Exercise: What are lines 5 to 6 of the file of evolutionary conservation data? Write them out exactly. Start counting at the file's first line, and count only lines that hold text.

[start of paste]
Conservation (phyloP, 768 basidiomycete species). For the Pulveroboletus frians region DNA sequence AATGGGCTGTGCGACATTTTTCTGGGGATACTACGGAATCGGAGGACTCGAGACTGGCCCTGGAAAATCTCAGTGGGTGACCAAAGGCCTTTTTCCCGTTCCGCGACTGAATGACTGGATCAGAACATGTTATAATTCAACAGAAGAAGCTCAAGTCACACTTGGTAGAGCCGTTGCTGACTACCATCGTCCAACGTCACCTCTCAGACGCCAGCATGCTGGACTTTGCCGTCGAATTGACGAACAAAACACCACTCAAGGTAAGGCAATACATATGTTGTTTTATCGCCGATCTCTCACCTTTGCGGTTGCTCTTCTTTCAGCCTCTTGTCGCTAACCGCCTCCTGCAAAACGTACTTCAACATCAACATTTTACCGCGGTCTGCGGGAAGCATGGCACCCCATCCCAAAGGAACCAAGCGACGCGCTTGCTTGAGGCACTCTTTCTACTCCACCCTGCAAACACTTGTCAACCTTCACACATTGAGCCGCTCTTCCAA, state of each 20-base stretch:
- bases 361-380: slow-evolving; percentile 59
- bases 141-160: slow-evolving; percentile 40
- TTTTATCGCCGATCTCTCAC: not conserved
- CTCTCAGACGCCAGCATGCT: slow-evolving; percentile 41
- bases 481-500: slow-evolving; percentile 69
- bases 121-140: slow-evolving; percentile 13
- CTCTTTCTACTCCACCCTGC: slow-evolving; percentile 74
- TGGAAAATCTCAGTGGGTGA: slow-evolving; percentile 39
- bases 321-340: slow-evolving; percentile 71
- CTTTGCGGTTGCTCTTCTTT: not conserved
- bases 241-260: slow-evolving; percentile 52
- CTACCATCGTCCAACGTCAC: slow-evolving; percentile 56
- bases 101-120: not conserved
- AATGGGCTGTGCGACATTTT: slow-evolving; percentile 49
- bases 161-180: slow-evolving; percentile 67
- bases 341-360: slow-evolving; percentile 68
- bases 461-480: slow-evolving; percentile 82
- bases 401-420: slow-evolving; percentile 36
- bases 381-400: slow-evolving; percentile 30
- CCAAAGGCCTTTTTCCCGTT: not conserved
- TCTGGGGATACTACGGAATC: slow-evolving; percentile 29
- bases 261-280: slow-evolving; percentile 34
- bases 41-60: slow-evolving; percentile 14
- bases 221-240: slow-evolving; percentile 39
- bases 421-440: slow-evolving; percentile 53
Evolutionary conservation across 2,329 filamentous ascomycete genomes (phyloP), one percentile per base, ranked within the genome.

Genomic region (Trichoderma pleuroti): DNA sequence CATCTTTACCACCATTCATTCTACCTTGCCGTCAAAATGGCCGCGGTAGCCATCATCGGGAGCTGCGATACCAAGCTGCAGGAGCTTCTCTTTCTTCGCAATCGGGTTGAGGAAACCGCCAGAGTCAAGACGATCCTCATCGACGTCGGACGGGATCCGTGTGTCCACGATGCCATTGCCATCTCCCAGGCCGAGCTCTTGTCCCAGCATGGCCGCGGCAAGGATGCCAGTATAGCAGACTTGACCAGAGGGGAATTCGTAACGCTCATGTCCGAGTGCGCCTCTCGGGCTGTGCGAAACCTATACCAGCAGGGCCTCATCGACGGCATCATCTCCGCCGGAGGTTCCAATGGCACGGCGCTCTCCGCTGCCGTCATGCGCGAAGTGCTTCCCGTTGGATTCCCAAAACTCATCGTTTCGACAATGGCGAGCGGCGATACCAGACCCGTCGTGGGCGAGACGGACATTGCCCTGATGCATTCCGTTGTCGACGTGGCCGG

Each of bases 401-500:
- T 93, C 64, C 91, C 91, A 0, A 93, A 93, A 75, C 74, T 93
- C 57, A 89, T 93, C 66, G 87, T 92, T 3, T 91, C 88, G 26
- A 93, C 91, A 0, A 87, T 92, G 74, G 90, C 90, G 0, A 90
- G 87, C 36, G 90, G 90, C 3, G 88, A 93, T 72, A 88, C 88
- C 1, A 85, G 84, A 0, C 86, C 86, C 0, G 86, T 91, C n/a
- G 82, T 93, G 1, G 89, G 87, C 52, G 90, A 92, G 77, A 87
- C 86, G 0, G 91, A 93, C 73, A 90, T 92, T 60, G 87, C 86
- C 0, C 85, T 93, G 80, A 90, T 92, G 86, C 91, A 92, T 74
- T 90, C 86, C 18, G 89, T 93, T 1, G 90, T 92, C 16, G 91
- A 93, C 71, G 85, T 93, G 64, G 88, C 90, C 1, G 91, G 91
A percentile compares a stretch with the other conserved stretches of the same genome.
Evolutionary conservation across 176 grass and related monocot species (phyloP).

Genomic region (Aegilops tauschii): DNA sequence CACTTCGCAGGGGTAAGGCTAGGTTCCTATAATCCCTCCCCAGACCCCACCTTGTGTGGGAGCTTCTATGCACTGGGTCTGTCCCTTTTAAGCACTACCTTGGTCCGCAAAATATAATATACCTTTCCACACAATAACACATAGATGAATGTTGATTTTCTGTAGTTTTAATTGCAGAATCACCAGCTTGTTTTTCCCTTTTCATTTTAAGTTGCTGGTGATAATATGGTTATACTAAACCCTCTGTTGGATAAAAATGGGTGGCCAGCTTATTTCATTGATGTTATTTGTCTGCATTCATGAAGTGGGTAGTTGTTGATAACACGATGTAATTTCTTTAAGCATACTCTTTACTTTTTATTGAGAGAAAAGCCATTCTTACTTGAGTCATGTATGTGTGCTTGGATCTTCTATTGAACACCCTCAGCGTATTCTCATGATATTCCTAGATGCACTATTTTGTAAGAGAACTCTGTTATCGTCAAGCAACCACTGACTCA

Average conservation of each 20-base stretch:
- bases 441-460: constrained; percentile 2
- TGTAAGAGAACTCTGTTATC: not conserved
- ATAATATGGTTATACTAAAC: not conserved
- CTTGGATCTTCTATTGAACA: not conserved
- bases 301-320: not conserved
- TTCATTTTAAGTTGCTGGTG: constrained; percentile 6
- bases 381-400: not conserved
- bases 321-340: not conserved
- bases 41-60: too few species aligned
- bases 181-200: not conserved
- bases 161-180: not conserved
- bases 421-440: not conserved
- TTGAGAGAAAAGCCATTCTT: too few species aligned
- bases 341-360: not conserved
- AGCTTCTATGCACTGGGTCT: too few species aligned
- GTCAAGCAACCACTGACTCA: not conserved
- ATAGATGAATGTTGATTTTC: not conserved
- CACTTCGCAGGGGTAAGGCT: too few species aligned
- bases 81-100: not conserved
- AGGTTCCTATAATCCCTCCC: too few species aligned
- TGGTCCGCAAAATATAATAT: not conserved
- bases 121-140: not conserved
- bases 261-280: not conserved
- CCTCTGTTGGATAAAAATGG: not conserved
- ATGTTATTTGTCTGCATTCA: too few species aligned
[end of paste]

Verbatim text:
- CTCTCAGACGCCAGCATGCT: slow-evolving; percentile 41
- bases 481-500: slow-evolving; percentile 69